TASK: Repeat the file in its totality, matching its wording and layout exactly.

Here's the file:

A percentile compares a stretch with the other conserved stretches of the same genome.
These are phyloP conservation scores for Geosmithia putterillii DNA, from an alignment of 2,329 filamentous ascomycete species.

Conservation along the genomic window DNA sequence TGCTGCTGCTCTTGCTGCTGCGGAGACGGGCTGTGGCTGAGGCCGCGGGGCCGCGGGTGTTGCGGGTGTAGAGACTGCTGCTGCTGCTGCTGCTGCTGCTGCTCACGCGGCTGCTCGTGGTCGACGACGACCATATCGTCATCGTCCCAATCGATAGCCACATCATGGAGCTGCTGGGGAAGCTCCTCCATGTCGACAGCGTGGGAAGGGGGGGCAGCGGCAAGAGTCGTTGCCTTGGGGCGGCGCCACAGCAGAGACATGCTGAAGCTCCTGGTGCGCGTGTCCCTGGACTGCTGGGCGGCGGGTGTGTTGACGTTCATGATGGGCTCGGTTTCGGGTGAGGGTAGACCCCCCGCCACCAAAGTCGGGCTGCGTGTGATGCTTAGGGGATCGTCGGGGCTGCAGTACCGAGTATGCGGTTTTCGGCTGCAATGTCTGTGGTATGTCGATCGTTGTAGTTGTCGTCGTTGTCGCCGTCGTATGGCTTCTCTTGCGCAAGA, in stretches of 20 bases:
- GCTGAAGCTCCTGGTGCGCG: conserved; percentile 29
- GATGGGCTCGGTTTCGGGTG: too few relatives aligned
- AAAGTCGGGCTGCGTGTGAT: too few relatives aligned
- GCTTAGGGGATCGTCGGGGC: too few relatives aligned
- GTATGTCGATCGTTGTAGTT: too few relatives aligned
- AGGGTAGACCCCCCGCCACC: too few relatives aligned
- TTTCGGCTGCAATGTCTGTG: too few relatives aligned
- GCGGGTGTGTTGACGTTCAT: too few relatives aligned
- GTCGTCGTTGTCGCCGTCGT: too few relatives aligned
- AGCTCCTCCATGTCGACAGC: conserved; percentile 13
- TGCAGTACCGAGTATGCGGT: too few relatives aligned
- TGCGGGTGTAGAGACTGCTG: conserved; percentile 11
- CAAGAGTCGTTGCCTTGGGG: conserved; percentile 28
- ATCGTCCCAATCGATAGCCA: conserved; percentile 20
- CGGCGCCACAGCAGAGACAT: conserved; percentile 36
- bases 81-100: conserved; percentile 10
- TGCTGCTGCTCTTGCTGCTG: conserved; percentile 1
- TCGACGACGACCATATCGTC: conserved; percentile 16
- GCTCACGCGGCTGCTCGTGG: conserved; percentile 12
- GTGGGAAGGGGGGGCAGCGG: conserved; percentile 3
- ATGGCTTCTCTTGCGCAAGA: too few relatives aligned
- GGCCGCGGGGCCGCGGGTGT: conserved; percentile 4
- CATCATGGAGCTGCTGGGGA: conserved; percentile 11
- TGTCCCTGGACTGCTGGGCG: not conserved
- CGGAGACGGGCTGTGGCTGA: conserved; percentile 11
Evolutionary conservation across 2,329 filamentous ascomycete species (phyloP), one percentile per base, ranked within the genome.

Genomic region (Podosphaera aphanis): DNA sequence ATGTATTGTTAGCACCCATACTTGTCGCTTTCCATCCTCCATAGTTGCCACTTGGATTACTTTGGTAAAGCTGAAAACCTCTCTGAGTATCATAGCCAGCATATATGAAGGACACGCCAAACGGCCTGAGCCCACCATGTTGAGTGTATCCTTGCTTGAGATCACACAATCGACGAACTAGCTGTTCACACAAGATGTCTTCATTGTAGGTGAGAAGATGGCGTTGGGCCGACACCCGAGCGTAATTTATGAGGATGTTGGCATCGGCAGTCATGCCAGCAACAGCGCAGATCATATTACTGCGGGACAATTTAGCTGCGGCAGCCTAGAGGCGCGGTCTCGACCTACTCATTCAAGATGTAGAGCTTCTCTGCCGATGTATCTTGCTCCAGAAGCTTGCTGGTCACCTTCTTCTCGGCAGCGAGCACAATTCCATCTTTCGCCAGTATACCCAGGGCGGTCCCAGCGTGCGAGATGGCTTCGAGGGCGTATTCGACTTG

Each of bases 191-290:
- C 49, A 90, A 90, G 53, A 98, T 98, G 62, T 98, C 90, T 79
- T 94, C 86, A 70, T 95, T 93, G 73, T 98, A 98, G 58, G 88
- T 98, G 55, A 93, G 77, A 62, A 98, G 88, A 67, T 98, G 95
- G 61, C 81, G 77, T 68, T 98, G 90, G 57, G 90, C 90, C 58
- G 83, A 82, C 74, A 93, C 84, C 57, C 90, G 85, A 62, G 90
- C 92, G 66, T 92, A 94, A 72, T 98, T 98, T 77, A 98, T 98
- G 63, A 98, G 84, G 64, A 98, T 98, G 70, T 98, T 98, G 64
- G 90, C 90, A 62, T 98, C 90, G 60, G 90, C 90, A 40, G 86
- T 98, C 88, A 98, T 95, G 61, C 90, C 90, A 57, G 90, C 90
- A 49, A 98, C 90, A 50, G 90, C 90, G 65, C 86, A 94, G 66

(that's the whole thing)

A percentile compares a stretch with the other conserved stretches of the same genome.
These are phyloP conservation scores for Geosmithia putterillii DNA, from an alignment of 2,329 filamentous ascomycete species.

Conservation along the genomic window DNA sequence TGCTGCTGCTCTTGCTGCTGCGGAGACGGGCTGTGGCTGAGGCCGCGGGGCCGCGGGTGTTGCGGGTGTAGAGACTGCTGCTGCTGCTGCTGCTGCTGCTGCTCACGCGGCTGCTCGTGGTCGACGACGACCATATCGTCATCGTCCCAATCGATAGCCACATCATGGAGCTGCTGGGGAAGCTCCTCCATGTCGACAGCGTGGGAAGGGGGGGCAGCGGCAAGAGTCGTTGCCTTGGGGCGGCGCCACAGCAGAGACATGCTGAAGCTCCTGGTGCGCGTGTCCCTGGACTGCTGGGCGGCGGGTGTGTTGACGTTCATGATGGGCTCGGTTTCGGGTGAGGGTAGACCCCCCGCCACCAAAGTCGGGCTGCGTGTGATGCTTAGGGGATCGTCGGGGCTGCAGTACCGAGTATGCGGTTTTCGGCTGCAATGTCTGTGGTATGTCGATCGTTGTAGTTGTCGTCGTTGTCGCCGTCGTATGGCTTCTCTTGCGCAAGA, in stretches of 20 bases:
- GCTGAAGCTCCTGGTGCGCG: conserved; percentile 29
- GATGGGCTCGGTTTCGGGTG: too few relatives aligned
- AAAGTCGGGCTGCGTGTGAT: too few relatives aligned
- GCTTAGGGGATCGTCGGGGC: too few relatives aligned
- GTATGTCGATCGTTGTAGTT: too few relatives aligned
- AGGGTAGACCCCCCGCCACC: too few relatives aligned
- TTTCGGCTGCAATGTCTGTG: too few relatives aligned
- GCGGGTGTGTTGACGTTCAT: too few relatives aligned
- GTCGTCGTTGTCGCCGTCGT: too few relatives aligned
- AGCTCCTCCATGTCGACAGC: conserved; percentile 13
- TGCAGTACCGAGTATGCGGT: too few relatives aligned
- TGCGGGTGTAGAGACTGCTG: conserved; percentile 11
- CAAGAGTCGTTGCCTTGGGG: conserved; percentile 28
- ATCGTCCCAATCGATAGCCA: conserved; percentile 20
- CGGCGCCACAGCAGAGACAT: conserved; percentile 36
- bases 81-100: conserved; percentile 10
- TGCTGCTGCTCTTGCTGCTG: conserved; percentile 1
- TCGACGACGACCATATCGTC: conserved; percentile 16
- GCTCACGCGGCTGCTCGTGG: conserved; percentile 12
- GTGGGAAGGGGGGGCAGCGG: conserved; percentile 3
- ATGGCTTCTCTTGCGCAAGA: too few relatives aligned
- GGCCGCGGGGCCGCGGGTGT: conserved; percentile 4
- CATCATGGAGCTGCTGGGGA: conserved; percentile 11
- TGTCCCTGGACTGCTGGGCG: not conserved
- CGGAGACGGGCTGTGGCTGA: conserved; percentile 11
Evolutionary conservation across 2,329 filamentous ascomycete species (phyloP), one percentile per base, ranked within the genome.

Genomic region (Podosphaera aphanis): DNA sequence ATGTATTGTTAGCACCCATACTTGTCGCTTTCCATCCTCCATAGTTGCCACTTGGATTACTTTGGTAAAGCTGAAAACCTCTCTGAGTATCATAGCCAGCATATATGAAGGACACGCCAAACGGCCTGAGCCCACCATGTTGAGTGTATCCTTGCTTGAGATCACACAATCGACGAACTAGCTGTTCACACAAGATGTCTTCATTGTAGGTGAGAAGATGGCGTTGGGCCGACACCCGAGCGTAATTTATGAGGATGTTGGCATCGGCAGTCATGCCAGCAACAGCGCAGATCATATTACTGCGGGACAATTTAGCTGCGGCAGCCTAGAGGCGCGGTCTCGACCTACTCATTCAAGATGTAGAGCTTCTCTGCCGATGTATCTTGCTCCAGAAGCTTGCTGGTCACCTTCTTCTCGGCAGCGAGCACAATTCCATCTTTCGCCAGTATACCCAGGGCGGTCCCAGCGTGCGAGATGGCTTCGAGGGCGTATTCGACTTG

Each of bases 191-290:
- C 49, A 90, A 90, G 53, A 98, T 98, G 62, T 98, C 90, T 79
- T 94, C 86, A 70, T 95, T 93, G 73, T 98, A 98, G 58, G 88
- T 98, G 55, A 93, G 77, A 62, A 98, G 88, A 67, T 98, G 95
- G 61, C 81, G 77, T 68, T 98, G 90, G 57, G 90, C 90, C 58
- G 83, A 82, C 74, A 93, C 84, C 57, C 90, G 85, A 62, G 90
- C 92, G 66, T 92, A 94, A 72, T 98, T 98, T 77, A 98, T 98
- G 63, A 98, G 84, G 64, A 98, T 98, G 70, T 98, T 98, G 64
- G 90, C 90, A 62, T 98, C 90, G 60, G 90, C 90, A 40, G 86
- T 98, C 88, A 98, T 95, G 61, C 90, C 90, A 57, G 90, C 90
- A 49, A 98, C 90, A 50, G 90, C 90, G 65, C 86, A 94, G 66